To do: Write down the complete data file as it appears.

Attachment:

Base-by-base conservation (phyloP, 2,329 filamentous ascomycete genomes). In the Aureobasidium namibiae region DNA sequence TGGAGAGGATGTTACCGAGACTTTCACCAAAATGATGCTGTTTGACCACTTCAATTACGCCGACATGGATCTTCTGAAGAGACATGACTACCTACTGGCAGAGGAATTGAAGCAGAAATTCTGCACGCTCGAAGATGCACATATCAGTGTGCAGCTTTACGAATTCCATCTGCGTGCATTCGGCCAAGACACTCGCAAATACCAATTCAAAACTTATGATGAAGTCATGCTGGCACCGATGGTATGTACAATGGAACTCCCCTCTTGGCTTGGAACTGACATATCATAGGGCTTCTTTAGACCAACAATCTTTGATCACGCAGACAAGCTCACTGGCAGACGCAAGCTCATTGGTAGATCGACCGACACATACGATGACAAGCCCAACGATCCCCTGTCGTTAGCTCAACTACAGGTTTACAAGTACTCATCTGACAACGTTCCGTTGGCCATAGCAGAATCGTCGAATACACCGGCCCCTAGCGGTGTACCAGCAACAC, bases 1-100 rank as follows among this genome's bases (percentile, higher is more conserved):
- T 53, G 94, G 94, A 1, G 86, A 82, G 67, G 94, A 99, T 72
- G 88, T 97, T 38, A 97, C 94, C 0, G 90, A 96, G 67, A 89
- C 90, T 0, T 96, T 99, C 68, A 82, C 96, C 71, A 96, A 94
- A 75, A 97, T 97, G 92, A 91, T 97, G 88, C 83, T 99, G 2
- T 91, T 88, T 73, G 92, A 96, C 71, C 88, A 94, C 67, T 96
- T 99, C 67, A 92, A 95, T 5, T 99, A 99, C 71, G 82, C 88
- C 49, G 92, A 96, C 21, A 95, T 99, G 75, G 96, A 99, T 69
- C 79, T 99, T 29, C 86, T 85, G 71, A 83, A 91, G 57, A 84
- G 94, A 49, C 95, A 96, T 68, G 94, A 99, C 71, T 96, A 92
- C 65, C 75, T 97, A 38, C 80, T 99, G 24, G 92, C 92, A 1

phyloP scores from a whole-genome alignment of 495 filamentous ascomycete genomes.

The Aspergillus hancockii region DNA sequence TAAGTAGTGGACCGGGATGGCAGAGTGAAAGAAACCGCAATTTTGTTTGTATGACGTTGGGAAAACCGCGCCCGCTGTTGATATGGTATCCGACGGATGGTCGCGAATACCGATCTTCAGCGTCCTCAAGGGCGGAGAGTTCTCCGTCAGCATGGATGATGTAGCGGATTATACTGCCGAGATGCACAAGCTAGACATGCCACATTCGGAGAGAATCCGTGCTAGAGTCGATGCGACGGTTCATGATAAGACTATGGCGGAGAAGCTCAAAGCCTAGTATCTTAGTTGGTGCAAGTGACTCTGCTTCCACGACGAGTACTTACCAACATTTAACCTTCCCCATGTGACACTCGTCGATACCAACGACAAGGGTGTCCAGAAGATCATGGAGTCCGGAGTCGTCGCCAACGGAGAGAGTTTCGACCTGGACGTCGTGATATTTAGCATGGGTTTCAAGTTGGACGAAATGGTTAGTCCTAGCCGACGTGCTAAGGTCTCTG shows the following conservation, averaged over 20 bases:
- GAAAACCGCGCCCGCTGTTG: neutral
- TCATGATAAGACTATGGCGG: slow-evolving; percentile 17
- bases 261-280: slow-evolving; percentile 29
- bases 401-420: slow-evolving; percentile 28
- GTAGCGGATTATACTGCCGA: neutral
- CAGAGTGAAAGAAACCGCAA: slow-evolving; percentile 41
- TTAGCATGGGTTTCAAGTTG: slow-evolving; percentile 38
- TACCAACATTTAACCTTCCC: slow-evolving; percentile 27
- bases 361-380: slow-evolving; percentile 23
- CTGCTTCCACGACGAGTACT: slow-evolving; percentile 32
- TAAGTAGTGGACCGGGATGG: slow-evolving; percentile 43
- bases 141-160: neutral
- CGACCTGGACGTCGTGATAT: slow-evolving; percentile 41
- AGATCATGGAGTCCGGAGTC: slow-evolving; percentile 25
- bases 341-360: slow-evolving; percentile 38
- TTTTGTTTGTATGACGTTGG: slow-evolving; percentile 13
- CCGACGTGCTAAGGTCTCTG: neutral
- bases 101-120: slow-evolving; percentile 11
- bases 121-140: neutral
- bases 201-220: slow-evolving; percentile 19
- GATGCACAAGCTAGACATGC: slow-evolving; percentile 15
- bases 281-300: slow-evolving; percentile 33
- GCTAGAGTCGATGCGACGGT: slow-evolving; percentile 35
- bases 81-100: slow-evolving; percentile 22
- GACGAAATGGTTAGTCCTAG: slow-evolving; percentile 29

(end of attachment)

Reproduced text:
Base-by-base conservation (phyloP, 2,329 filamentous ascomycete genomes). In the Aureobasidium namibiae region DNA sequence TGGAGAGGATGTTACCGAGACTTTCACCAAAATGATGCTGTTTGACCACTTCAATTACGCCGACATGGATCTTCTGAAGAGACATGACTACCTACTGGCAGAGGAATTGAAGCAGAAATTCTGCACGCTCGAAGATGCACATATCAGTGTGCAGCTTTACGAATTCCATCTGCGTGCATTCGGCCAAGACACTCGCAAATACCAATTCAAAACTTATGATGAAGTCATGCTGGCACCGATGGTATGTACAATGGAACTCCCCTCTTGGCTTGGAACTGACATATCATAGGGCTTCTTTAGACCAACAATCTTTGATCACGCAGACAAGCTCACTGGCAGACGCAAGCTCATTGGTAGATCGACCGACACATACGATGACAAGCCCAACGATCCCCTGTCGTTAGCTCAACTACAGGTTTACAAGTACTCATCTGACAACGTTCCGTTGGCCATAGCAGAATCGTCGAATACACCGGCCCCTAGCGGTGTACCAGCAACAC, bases 1-100 rank as follows among this genome's bases (percentile, higher is more conserved):
- T 53, G 94, G 94, A 1, G 86, A 82, G 67, G 94, A 99, T 72
- G 88, T 97, T 38, A 97, C 94, C 0, G 90, A 96, G 67, A 89
- C 90, T 0, T 96, T 99, C 68, A 82, C 96, C 71, A 96, A 94
- A 75, A 97, T 97, G 92, A 91, T 97, G 88, C 83, T 99, G 2
- T 91, T 88, T 73, G 92, A 96, C 71, C 88, A 94, C 67, T 96
- T 99, C 67, A 92, A 95, T 5, T 99, A 99, C 71, G 82, C 88
- C 49, G 92, A 96, C 21, A 95, T 99, G 75, G 96, A 99, T 69
- C 79, T 99, T 29, C 86, T 85, G 71, A 83, A 91, G 57, A 84
- G 94, A 49, C 95, A 96, T 68, G 94, A 99, C 71, T 96, A 92
- C 65, C 75, T 97, A 38, C 80, T 99, G 24, G 92, C 92, A 1

phyloP scores from a whole-genome alignment of 495 filamentous ascomycete genomes.

The Aspergillus hancockii region DNA sequence TAAGTAGTGGACCGGGATGGCAGAGTGAAAGAAACCGCAATTTTGTTTGTATGACGTTGGGAAAACCGCGCCCGCTGTTGATATGGTATCCGACGGATGGTCGCGAATACCGATCTTCAGCGTCCTCAAGGGCGGAGAGTTCTCCGTCAGCATGGATGATGTAGCGGATTATACTGCCGAGATGCACAAGCTAGACATGCCACATTCGGAGAGAATCCGTGCTAGAGTCGATGCGACGGTTCATGATAAGACTATGGCGGAGAAGCTCAAAGCCTAGTATCTTAGTTGGTGCAAGTGACTCTGCTTCCACGACGAGTACTTACCAACATTTAACCTTCCCCATGTGACACTCGTCGATACCAACGACAAGGGTGTCCAGAAGATCATGGAGTCCGGAGTCGTCGCCAACGGAGAGAGTTTCGACCTGGACGTCGTGATATTTAGCATGGGTTTCAAGTTGGACGAAATGGTTAGTCCTAGCCGACGTGCTAAGGTCTCTG shows the following conservation, averaged over 20 bases:
- GAAAACCGCGCCCGCTGTTG: neutral
- TCATGATAAGACTATGGCGG: slow-evolving; percentile 17
- bases 261-280: slow-evolving; percentile 29
- bases 401-420: slow-evolving; percentile 28
- GTAGCGGATTATACTGCCGA: neutral
- CAGAGTGAAAGAAACCGCAA: slow-evolving; percentile 41
- TTAGCATGGGTTTCAAGTTG: slow-evolving; percentile 38
- TACCAACATTTAACCTTCCC: slow-evolving; percentile 27
- bases 361-380: slow-evolving; percentile 23
- CTGCTTCCACGACGAGTACT: slow-evolving; percentile 32
- TAAGTAGTGGACCGGGATGG: slow-evolving; percentile 43
- bases 141-160: neutral
- CGACCTGGACGTCGTGATAT: slow-evolving; percentile 41
- AGATCATGGAGTCCGGAGTC: slow-evolving; percentile 25
- bases 341-360: slow-evolving; percentile 38
- TTTTGTTTGTATGACGTTGG: slow-evolving; percentile 13
- CCGACGTGCTAAGGTCTCTG: neutral
- bases 101-120: slow-evolving; percentile 11
- bases 121-140: neutral
- bases 201-220: slow-evolving; percentile 19
- GATGCACAAGCTAGACATGC: slow-evolving; percentile 15
- bases 281-300: slow-evolving; percentile 33
- GCTAGAGTCGATGCGACGGT: slow-evolving; percentile 35
- bases 81-100: slow-evolving; percentile 22
- GACGAAATGGTTAGTCCTAG: slow-evolving; percentile 29